How do they know if I am a first-time buyer?

The government could know if you are a first-time buyer buy searching the land registry for your name.

They could also simply check your credit history to see if you have ever had a mortgage on your credit file.

By using your national insurance number the government will be able to know if you are a first-time buyer as they could see from HMRC that you have paid stamp duty in the past.

Whilst the government may not be able to prove that you are not a first-time buyer the risks to you are enormous.

You may be committing mortgage fraud and tax fraud.

Whilst it will be hard for the government to find out if you own or have ever owned any home outside of the UK. It will be relatively easy for them to know if you are a first-time buyer in the UK.

Most government schemes which require you to be a first-time buyer will insist you sign a first-time buyer declaration. If you lie on this declaration and are later found out you will likely lose the property you purchased through any of the Governments help to buy schemes and may have committed a criminal offence.

As a first-time buyer, you will be eligible for things such as the first-time buyer stamp duty relief and other government schemes offered by the Government such as:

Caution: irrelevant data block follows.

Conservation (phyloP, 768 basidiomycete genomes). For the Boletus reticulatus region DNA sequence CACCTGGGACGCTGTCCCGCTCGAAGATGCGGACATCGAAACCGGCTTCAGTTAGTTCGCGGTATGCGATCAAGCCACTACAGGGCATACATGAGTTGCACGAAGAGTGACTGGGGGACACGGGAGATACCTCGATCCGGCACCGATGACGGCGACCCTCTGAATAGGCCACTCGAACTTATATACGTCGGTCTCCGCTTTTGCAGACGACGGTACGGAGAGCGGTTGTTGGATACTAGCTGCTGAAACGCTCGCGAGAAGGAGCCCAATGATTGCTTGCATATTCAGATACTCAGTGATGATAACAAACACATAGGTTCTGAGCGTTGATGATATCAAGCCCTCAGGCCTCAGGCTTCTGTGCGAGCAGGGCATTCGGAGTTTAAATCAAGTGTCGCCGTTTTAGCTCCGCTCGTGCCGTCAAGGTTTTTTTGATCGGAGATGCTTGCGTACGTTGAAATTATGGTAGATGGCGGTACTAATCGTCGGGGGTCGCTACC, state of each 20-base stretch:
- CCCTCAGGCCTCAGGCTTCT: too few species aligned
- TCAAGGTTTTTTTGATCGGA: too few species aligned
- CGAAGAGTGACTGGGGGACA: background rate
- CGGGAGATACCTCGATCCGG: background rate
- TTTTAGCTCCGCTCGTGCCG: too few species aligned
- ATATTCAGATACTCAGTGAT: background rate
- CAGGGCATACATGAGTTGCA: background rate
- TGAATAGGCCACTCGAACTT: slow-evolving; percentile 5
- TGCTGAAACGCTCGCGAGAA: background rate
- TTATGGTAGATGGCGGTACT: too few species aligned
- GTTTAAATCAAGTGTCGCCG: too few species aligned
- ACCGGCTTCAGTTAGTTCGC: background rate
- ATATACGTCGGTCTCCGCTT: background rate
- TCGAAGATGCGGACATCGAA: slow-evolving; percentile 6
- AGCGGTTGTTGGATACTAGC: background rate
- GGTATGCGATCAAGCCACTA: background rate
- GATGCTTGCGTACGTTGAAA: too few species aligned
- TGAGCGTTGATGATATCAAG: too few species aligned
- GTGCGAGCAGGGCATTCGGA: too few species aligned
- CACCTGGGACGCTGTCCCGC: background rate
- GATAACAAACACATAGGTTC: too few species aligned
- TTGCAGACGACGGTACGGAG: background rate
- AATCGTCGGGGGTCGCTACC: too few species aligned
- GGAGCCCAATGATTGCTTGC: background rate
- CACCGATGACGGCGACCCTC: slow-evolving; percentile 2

• Lifetime ISA– gives you a government bonus of £1,000 if you save the maximum £4,000 a year.
  • Help to buy ISA– gives a maximum bonus us £3,000 if you save the maximum allowed of £12,000. Before you get either you should consider which is better. Lifetime ISA vs Help to buy ISA.
  • Help to buy equity loan- gives you up to 40% as a 5-year interest-free equity loan. You begin to pay interest at 1.75 % after the fifth year and 1% plus RPI for every year thereafter.
  • Shared ownership- You can buy between 25% to 75% of the property initially with a shared ownership mortgage and then buy more using a staircasing mortgage.
  • Armed forces help to buy- similar to the help to buy equity loan but specific for the armed forces personnel giving them an increased chance of acceptance.
  • Rent to buy- This is the right to buy scheme on which this guide is currently discussing. A different marketing name is just used. Watch out for this when shopping to avoid missing out on eligible properties due to confusion.
  • Right to buy- allows you to buy your home at a discount price.
  • Preserved right to buy– same as above.
  • Right to acquire- same as above.

It is important to note that not all the above schemes are restricted to first-time buyers, some of the schemes above will also accept home movers or people who aren’t first-time buyers but don’t currently own a property.

If you are not a first-time buyer and this is found out towards the end of your home purchase journey e.g at the completion stage then your conveyancer will have a duty to disclose this information to the mortgage lender and any government body who requires you to be a first-time buyer.

If you need financial advice and you live in the UK then you could contact the Money Advice service over the phone or via chat for impartial advice.

You can also contact the debt charity “Step Change” if you are in debt and need help.